New BIT Course is Working with Students to Address the E-Waste Problem

Biotechnology is a truly unique field because it touches so many other fields- in science and beyond. While this is clear in all of the BIT courses, a new course, BIT 295 Biotechnology and Sustainability, drives this idea home by teaching students not only about biotechnology, but also about how it interacts with sustainability efforts and the broader world. Co-taught by Dr. Goller and Dr. Sjogren, the course introduces students to the field more broadly and then focuses specifically on the problem of electronic waste, or e-waste, and how biotechnology can be used to solve it.

Electronic waste
What happens to our electronic waste? Description: Pile of electronic waste including keyboards, fans, a monitor, and circuit boards. Image from Canva.com

The course was first conceived by Dr. Goller after being inspired by the Wicked Problems, Wolfpack Solutions course, which is a multidisciplinary course designed for incoming students. The version of the Wicked Problems class that took place over the most recent winter break focused on global change and featured experts from many backgrounds, including history and ecology. While the Biotechnology and Sustainability course isn’t quite as interdisciplinary, the intentional blending of different perspectives appealed to Dr. Goller. “I liked that there were a lot of speakers and researchers engaging directly with students,” he said. Once he had the initial idea for the course and a vision for what he wanted it to look like, Dr. Sjogren joined him to work on turning it into a reality.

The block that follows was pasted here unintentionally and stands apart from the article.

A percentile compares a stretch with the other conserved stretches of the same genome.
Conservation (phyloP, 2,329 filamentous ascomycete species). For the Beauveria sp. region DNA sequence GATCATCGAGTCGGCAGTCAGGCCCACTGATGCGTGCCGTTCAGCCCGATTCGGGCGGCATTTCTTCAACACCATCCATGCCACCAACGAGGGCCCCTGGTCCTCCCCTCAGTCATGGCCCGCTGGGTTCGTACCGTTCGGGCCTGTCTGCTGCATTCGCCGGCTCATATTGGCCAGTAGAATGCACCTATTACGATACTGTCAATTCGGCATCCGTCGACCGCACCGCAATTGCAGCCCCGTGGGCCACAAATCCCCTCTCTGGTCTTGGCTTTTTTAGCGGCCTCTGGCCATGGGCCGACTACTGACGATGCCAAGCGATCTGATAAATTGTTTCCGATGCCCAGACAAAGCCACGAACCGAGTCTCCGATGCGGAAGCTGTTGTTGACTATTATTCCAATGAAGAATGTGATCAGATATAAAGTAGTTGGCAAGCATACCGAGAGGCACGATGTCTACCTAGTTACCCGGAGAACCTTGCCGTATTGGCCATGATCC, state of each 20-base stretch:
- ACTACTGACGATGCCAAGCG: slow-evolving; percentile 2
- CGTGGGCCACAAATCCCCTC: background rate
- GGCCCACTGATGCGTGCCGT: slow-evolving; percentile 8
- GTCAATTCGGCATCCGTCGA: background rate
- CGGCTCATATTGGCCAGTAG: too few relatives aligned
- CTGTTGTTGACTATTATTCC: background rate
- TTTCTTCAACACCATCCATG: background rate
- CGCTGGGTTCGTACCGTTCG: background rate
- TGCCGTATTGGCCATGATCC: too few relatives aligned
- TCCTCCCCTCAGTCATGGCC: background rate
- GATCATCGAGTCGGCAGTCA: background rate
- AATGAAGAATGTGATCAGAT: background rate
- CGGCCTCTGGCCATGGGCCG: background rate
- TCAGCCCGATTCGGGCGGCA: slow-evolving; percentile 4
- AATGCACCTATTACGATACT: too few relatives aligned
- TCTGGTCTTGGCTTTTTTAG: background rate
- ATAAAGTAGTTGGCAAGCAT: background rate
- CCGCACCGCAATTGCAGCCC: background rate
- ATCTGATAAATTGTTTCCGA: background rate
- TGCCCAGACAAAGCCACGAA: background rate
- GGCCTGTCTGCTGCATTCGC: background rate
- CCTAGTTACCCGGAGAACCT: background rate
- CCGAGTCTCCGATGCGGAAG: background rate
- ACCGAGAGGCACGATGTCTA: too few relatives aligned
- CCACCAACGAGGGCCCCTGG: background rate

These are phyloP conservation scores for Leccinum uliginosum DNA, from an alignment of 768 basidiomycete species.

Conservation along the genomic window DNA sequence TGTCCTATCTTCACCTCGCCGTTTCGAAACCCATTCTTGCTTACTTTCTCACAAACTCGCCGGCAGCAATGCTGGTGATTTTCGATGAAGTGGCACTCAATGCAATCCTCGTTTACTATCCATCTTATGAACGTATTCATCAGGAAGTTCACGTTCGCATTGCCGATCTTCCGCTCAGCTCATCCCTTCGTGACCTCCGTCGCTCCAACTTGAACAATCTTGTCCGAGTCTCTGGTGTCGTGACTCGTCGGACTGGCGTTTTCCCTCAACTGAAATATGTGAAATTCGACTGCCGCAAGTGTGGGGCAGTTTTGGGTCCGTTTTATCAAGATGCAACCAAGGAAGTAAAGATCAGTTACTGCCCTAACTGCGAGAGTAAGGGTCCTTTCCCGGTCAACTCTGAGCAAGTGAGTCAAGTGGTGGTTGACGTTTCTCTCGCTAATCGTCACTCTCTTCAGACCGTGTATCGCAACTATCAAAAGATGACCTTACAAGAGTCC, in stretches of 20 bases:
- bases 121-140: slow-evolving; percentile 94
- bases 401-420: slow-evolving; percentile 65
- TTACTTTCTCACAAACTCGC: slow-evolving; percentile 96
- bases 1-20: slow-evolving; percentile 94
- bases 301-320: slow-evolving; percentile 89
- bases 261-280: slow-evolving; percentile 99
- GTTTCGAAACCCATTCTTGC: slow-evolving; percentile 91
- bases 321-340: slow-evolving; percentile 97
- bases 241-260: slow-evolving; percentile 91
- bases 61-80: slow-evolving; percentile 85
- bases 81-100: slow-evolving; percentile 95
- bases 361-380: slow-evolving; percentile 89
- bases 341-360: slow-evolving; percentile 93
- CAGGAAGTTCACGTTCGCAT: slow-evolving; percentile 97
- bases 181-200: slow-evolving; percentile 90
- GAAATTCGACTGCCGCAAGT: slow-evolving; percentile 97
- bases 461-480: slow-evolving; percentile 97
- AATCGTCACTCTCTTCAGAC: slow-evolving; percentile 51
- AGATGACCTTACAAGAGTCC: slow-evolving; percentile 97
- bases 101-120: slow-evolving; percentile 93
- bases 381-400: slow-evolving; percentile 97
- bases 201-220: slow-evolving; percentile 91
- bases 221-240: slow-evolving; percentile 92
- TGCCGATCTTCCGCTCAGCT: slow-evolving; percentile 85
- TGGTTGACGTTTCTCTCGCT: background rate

Since sustainability is such a broad area, they decided to narrow their focus to e-waste and how to use biotechnology to degrade it. The course topics start off very broad, with an introduction to electronic waste, before narrowing down to biotechnology and its role in addressing this problem. The students then get a crash course in experimental design before conducting experiments of their own. “Dr. Goller had this great idea from the beginning,” Dr. Sjogren said, “where we’re trying to engage people in the awesome power of science by meeting them at the level they’re at.” Because the course is designed primarily for first-year students, they designed the flow and focus of the class with the assumption that many of their students have no background in lab work or in biotechnology in general. They also end the course by discussing how students can communicate their current and future research with the general public.